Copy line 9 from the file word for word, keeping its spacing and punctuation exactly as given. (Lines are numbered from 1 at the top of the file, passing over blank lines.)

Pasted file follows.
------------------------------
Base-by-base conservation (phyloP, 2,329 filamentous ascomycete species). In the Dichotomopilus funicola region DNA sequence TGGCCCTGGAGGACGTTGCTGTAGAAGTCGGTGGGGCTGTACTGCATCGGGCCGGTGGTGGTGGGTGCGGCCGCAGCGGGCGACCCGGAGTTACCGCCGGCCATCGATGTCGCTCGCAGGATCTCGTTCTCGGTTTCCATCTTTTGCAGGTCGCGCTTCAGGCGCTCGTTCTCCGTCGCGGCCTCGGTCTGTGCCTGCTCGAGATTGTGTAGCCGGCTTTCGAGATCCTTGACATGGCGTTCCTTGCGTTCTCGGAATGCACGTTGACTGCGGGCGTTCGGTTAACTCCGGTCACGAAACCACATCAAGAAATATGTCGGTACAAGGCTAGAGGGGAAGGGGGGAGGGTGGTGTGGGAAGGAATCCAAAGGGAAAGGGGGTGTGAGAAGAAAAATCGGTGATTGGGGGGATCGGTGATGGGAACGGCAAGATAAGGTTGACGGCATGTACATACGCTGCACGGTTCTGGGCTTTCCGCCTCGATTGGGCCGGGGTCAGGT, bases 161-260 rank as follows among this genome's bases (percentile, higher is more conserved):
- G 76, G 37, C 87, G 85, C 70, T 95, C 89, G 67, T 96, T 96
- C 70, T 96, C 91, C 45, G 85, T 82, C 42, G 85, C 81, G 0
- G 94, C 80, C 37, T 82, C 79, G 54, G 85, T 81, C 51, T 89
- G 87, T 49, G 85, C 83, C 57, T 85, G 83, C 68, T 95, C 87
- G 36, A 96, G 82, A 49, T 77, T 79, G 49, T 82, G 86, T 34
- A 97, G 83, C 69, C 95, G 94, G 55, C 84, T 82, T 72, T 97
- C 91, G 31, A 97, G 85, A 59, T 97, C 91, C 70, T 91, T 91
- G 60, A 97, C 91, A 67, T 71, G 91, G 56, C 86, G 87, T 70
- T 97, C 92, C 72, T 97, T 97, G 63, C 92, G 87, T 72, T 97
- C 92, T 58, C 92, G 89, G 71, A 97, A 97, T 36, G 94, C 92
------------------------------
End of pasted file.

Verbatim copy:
- G 60, A 97, C 91, A 67, T 71, G 91, G 56, C 86, G 87, T 70